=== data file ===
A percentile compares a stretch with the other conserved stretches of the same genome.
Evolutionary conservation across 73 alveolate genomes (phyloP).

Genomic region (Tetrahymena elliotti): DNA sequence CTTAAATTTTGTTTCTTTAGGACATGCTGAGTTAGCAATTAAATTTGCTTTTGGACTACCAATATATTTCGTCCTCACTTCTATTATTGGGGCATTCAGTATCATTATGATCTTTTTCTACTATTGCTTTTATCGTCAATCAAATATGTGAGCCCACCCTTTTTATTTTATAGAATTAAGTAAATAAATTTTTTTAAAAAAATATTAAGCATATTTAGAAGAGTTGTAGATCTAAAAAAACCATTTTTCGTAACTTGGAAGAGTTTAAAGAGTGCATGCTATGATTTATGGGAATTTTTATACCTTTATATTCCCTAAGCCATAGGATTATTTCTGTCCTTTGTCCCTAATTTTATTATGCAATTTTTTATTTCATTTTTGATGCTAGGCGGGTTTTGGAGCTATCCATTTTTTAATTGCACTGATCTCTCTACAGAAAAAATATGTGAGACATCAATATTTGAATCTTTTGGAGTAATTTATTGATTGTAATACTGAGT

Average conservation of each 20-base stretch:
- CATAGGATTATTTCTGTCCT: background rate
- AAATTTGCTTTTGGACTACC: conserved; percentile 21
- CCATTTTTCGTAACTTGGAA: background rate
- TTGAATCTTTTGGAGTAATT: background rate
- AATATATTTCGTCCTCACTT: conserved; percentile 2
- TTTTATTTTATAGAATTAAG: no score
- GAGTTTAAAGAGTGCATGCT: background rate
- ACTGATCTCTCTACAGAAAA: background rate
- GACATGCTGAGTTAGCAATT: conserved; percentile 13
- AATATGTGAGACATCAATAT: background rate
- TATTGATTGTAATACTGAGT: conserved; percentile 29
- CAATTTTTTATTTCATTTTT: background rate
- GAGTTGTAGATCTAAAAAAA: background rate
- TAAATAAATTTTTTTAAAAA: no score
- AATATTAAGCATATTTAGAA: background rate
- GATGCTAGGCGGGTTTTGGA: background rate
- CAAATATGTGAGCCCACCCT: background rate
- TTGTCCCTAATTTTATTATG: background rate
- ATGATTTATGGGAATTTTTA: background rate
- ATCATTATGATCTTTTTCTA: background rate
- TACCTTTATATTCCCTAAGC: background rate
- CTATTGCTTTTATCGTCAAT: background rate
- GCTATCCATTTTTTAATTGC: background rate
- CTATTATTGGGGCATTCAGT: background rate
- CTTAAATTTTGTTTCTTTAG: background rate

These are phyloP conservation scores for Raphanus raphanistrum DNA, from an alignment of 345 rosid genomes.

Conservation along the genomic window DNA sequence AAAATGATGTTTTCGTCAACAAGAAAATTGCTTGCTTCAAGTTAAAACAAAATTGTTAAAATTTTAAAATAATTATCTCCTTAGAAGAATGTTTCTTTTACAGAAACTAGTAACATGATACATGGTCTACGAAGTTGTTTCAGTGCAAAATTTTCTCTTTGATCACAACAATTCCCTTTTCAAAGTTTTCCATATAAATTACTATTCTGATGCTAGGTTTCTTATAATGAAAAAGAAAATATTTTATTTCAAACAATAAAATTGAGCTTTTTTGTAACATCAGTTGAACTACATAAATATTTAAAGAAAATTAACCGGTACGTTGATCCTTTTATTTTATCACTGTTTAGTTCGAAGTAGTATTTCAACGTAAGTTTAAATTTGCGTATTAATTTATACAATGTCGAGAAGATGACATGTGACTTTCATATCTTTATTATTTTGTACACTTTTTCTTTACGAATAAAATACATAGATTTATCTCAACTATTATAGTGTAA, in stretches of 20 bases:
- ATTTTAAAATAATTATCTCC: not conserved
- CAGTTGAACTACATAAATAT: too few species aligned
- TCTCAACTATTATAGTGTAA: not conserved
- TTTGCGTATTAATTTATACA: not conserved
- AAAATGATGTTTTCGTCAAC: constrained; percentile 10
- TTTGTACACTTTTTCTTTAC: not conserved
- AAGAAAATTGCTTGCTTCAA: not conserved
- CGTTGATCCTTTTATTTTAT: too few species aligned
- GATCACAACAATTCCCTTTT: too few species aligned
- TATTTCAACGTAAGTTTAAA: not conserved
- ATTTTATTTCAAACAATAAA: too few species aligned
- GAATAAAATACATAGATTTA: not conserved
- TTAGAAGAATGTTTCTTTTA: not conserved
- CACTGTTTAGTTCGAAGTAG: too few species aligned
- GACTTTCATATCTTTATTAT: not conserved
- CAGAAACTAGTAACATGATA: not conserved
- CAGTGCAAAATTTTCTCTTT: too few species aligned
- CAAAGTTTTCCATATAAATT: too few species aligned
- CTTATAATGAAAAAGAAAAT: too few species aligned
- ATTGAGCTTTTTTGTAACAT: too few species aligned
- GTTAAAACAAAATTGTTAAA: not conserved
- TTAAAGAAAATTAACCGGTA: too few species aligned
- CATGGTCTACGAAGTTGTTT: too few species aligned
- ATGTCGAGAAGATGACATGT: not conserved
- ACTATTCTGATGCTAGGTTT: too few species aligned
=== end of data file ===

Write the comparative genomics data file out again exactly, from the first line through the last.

A percentile compares a stretch with the other conserved stretches of the same genome.
Evolutionary conservation across 73 alveolate genomes (phyloP).

Genomic region (Tetrahymena elliotti): DNA sequence CTTAAATTTTGTTTCTTTAGGACATGCTGAGTTAGCAATTAAATTTGCTTTTGGACTACCAATATATTTCGTCCTCACTTCTATTATTGGGGCATTCAGTATCATTATGATCTTTTTCTACTATTGCTTTTATCGTCAATCAAATATGTGAGCCCACCCTTTTTATTTTATAGAATTAAGTAAATAAATTTTTTTAAAAAAATATTAAGCATATTTAGAAGAGTTGTAGATCTAAAAAAACCATTTTTCGTAACTTGGAAGAGTTTAAAGAGTGCATGCTATGATTTATGGGAATTTTTATACCTTTATATTCCCTAAGCCATAGGATTATTTCTGTCCTTTGTCCCTAATTTTATTATGCAATTTTTTATTTCATTTTTGATGCTAGGCGGGTTTTGGAGCTATCCATTTTTTAATTGCACTGATCTCTCTACAGAAAAAATATGTGAGACATCAATATTTGAATCTTTTGGAGTAATTTATTGATTGTAATACTGAGT

Average conservation of each 20-base stretch:
- CATAGGATTATTTCTGTCCT: background rate
- AAATTTGCTTTTGGACTACC: conserved; percentile 21
- CCATTTTTCGTAACTTGGAA: background rate
- TTGAATCTTTTGGAGTAATT: background rate
- AATATATTTCGTCCTCACTT: conserved; percentile 2
- TTTTATTTTATAGAATTAAG: no score
- GAGTTTAAAGAGTGCATGCT: background rate
- ACTGATCTCTCTACAGAAAA: background rate
- GACATGCTGAGTTAGCAATT: conserved; percentile 13
- AATATGTGAGACATCAATAT: background rate
- TATTGATTGTAATACTGAGT: conserved; percentile 29
- CAATTTTTTATTTCATTTTT: background rate
- GAGTTGTAGATCTAAAAAAA: background rate
- TAAATAAATTTTTTTAAAAA: no score
- AATATTAAGCATATTTAGAA: background rate
- GATGCTAGGCGGGTTTTGGA: background rate
- CAAATATGTGAGCCCACCCT: background rate
- TTGTCCCTAATTTTATTATG: background rate
- ATGATTTATGGGAATTTTTA: background rate
- ATCATTATGATCTTTTTCTA: background rate
- TACCTTTATATTCCCTAAGC: background rate
- CTATTGCTTTTATCGTCAAT: background rate
- GCTATCCATTTTTTAATTGC: background rate
- CTATTATTGGGGCATTCAGT: background rate
- CTTAAATTTTGTTTCTTTAG: background rate

These are phyloP conservation scores for Raphanus raphanistrum DNA, from an alignment of 345 rosid genomes.

Conservation along the genomic window DNA sequence AAAATGATGTTTTCGTCAACAAGAAAATTGCTTGCTTCAAGTTAAAACAAAATTGTTAAAATTTTAAAATAATTATCTCCTTAGAAGAATGTTTCTTTTACAGAAACTAGTAACATGATACATGGTCTACGAAGTTGTTTCAGTGCAAAATTTTCTCTTTGATCACAACAATTCCCTTTTCAAAGTTTTCCATATAAATTACTATTCTGATGCTAGGTTTCTTATAATGAAAAAGAAAATATTTTATTTCAAACAATAAAATTGAGCTTTTTTGTAACATCAGTTGAACTACATAAATATTTAAAGAAAATTAACCGGTACGTTGATCCTTTTATTTTATCACTGTTTAGTTCGAAGTAGTATTTCAACGTAAGTTTAAATTTGCGTATTAATTTATACAATGTCGAGAAGATGACATGTGACTTTCATATCTTTATTATTTTGTACACTTTTTCTTTACGAATAAAATACATAGATTTATCTCAACTATTATAGTGTAA, in stretches of 20 bases:
- ATTTTAAAATAATTATCTCC: not conserved
- CAGTTGAACTACATAAATAT: too few species aligned
- TCTCAACTATTATAGTGTAA: not conserved
- TTTGCGTATTAATTTATACA: not conserved
- AAAATGATGTTTTCGTCAAC: constrained; percentile 10
- TTTGTACACTTTTTCTTTAC: not conserved
- AAGAAAATTGCTTGCTTCAA: not conserved
- CGTTGATCCTTTTATTTTAT: too few species aligned
- GATCACAACAATTCCCTTTT: too few species aligned
- TATTTCAACGTAAGTTTAAA: not conserved
- ATTTTATTTCAAACAATAAA: too few species aligned
- GAATAAAATACATAGATTTA: not conserved
- TTAGAAGAATGTTTCTTTTA: not conserved
- CACTGTTTAGTTCGAAGTAG: too few species aligned
- GACTTTCATATCTTTATTAT: not conserved
- CAGAAACTAGTAACATGATA: not conserved
- CAGTGCAAAATTTTCTCTTT: too few species aligned
- CAAAGTTTTCCATATAAATT: too few species aligned
- CTTATAATGAAAAAGAAAAT: too few species aligned
- ATTGAGCTTTTTTGTAACAT: too few species aligned
- GTTAAAACAAAATTGTTAAA: not conserved
- TTAAAGAAAATTAACCGGTA: too few species aligned
- CATGGTCTACGAAGTTGTTT: too few species aligned
- ATGTCGAGAAGATGACATGT: not conserved
- ACTATTCTGATGCTAGGTTT: too few species aligned